Wednesday, November 04, 2015

Dirty Shell

Shell has been accused of making false claims about the extent of its clean-up operations in Nigeria. Amnesty International in collaboration with Centre for Environment, Human Rights and Development (CEHRD) through a report have rebuffed claims made by Shell oil company that it has cleaned up the heavily polluted areas in the Niger Delta region. Thirteen out of 15 areas visited between July and September this year were still "visibly polluted" or contaminated, despite claims to the contrary by Shell and the government. "When you visit these communities, the first thing you notice is the stench of crude oil," says Makmid Kamara, a business and human rights campaigner at Amnesty International. At one of the sites, the oil spill happened 45 years ago and Shell claims to have cleaned it up twice.

Amnesty International, said that: "By inadequately cleaning the pollution from its pipelines and wells, shell is leaving thousands of women, men and children exposed to contaminated land, water and air, in some cases for years or even decades."

Fyneface Dumnamene Fyneface, a human rights and environmental activist from Port Harcourt, said in a statement. "Ogoniland is still polluted ... no clean-up has been done ... justice has not been achieved. Twenty years and what they fought for has not been addressed. That cannot continue."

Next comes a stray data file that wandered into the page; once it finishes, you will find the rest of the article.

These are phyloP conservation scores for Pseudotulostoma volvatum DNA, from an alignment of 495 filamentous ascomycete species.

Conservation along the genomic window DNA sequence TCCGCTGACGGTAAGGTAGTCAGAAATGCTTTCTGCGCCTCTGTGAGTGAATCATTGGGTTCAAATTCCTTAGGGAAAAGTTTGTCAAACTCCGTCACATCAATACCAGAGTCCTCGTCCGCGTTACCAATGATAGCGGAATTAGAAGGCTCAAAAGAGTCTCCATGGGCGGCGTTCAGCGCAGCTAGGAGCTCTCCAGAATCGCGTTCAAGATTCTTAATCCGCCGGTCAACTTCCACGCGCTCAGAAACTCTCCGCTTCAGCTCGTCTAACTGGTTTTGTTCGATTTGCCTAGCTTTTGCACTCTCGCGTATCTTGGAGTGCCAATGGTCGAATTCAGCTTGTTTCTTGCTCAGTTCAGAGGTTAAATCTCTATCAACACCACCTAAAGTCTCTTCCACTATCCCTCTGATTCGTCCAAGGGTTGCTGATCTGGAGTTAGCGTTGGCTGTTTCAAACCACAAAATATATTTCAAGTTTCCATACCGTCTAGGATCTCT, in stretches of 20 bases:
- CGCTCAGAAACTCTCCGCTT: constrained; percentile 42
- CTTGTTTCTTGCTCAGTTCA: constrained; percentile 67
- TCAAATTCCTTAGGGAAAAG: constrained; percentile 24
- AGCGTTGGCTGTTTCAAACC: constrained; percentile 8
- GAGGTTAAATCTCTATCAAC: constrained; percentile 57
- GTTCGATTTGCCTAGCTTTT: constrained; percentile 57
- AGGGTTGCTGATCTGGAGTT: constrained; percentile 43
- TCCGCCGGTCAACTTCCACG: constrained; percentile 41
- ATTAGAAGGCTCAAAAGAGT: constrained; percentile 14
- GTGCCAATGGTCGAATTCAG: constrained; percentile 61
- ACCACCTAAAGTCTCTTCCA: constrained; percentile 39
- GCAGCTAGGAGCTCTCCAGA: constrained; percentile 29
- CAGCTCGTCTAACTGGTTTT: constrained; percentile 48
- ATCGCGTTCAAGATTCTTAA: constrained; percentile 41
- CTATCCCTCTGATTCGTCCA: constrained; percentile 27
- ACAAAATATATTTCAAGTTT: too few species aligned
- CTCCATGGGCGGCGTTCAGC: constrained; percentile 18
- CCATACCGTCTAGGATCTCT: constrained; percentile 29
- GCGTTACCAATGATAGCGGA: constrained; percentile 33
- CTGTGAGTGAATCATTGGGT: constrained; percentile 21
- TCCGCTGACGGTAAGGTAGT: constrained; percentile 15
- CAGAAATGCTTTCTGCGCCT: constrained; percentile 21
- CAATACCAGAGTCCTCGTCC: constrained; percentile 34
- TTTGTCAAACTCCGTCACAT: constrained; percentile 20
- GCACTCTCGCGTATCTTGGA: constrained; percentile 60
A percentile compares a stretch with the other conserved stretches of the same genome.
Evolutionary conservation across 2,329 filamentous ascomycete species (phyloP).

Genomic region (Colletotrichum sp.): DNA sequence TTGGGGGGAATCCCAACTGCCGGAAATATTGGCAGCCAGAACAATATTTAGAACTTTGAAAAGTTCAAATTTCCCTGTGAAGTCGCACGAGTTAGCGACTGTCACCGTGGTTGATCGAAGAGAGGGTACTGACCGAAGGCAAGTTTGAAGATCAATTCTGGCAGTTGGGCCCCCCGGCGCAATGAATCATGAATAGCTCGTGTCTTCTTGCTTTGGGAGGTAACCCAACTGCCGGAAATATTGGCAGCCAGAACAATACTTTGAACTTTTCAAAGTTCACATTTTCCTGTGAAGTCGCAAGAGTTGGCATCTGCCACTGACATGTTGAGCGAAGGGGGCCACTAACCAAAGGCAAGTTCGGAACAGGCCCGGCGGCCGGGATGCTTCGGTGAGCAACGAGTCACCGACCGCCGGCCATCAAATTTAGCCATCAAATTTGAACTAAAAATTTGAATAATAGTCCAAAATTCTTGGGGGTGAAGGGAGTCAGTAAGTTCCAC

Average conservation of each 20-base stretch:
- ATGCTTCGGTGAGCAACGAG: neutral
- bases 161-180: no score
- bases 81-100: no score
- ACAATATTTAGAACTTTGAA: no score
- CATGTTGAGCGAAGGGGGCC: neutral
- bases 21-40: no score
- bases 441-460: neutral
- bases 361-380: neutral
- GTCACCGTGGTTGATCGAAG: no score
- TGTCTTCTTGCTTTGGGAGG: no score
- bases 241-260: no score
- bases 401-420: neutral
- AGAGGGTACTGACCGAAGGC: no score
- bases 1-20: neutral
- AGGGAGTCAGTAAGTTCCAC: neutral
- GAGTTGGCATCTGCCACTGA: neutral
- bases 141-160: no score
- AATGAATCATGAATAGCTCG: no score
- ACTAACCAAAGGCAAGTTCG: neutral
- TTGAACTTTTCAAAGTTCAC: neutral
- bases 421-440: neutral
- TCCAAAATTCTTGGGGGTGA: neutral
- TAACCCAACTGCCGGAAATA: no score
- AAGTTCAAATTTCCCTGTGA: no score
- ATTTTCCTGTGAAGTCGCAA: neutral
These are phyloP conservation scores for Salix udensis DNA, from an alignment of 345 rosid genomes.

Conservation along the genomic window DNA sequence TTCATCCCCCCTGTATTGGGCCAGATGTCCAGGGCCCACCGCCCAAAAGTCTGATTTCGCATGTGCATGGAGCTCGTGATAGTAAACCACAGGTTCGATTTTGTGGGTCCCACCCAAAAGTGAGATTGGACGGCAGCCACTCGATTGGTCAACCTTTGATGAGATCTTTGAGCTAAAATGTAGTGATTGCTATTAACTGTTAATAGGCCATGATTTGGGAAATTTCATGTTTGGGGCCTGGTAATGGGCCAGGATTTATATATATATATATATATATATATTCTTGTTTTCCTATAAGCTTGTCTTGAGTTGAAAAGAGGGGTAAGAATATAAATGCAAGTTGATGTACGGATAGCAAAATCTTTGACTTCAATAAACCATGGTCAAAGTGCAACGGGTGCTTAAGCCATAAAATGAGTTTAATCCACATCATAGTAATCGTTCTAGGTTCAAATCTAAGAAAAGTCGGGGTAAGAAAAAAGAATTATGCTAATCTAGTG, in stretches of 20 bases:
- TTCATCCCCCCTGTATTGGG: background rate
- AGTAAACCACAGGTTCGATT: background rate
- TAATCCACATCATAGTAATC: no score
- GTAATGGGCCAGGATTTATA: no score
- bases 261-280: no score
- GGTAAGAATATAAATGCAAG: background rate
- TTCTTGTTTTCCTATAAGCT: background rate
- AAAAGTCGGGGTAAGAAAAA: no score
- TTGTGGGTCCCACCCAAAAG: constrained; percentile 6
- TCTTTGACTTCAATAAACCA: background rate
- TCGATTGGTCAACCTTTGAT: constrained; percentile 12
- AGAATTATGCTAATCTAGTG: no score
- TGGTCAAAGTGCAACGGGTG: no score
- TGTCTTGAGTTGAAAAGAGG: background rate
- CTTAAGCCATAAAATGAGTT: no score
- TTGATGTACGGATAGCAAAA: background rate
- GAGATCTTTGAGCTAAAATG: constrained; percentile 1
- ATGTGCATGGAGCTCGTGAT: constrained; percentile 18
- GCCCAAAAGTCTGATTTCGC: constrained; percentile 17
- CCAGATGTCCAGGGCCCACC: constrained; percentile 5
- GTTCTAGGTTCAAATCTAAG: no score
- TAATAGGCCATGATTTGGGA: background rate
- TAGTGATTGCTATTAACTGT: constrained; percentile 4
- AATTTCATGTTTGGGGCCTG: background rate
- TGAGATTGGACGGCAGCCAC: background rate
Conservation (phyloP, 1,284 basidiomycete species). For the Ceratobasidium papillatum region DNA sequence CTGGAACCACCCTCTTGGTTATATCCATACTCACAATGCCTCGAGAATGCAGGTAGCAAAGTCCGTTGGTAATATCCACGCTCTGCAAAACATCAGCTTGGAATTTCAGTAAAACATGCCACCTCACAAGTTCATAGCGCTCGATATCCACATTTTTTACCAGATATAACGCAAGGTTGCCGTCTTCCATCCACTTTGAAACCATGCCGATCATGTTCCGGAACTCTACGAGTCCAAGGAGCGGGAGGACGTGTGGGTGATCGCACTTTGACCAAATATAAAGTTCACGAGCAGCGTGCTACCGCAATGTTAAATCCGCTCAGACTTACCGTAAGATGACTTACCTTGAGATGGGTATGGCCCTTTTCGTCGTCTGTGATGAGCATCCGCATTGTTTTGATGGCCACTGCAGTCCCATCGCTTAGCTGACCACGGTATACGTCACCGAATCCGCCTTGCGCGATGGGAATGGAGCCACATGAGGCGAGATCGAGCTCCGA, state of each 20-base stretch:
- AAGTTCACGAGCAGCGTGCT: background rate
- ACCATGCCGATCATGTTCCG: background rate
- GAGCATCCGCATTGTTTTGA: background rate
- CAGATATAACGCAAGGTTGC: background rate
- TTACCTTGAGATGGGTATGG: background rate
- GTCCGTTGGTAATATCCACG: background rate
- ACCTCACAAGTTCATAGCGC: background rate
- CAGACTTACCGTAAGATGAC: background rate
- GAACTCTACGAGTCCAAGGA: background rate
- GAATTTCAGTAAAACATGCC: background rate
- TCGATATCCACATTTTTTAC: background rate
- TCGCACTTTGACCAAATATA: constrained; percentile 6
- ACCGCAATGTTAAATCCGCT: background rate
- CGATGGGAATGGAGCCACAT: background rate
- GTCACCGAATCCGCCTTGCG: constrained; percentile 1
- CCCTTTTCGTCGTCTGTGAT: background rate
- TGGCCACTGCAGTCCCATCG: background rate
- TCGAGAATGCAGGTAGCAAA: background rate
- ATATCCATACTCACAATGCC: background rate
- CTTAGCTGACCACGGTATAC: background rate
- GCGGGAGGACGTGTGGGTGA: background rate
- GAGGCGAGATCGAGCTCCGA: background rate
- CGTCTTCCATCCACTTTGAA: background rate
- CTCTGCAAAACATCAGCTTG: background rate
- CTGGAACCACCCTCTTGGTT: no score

Shell operates around 50 oil fields and 5,000 km of pipelines in the region. According to the company's own figures, it is responsible for 1,693 oil spills since 2007. The researchers from Amnesty International and the Centre for Environment, Human Rights and Development (CEHRD), however, believe that actual figures are even higher. In some areas, the environmental pollution has been taking place for decades, robbing the communities of their land and their livelihood. With this report, the rights groups hope to ensure that Shell as the region's biggest oil company takes responsibility and restores the land to a state where it is arable again. Nigerian law is very clear on the matter. When a spill occurs, the responsible company has to clean that spill within 24 hours. Yet according to the report, the problem lies in the implementation of that law. The Nigerian watchdog, the National Oil Spill Detection and Response Agency (NOSDRA) is under-resourced and has in several cases certified areas as clean that are still visibly polluted. Moreover, says the report, areas which are cleaned up, have only been cleaned superficially. "This is just a cover up," one contractor hired by Shell, reportedly told the researchers. "If you just dig down a few meters you find oil."

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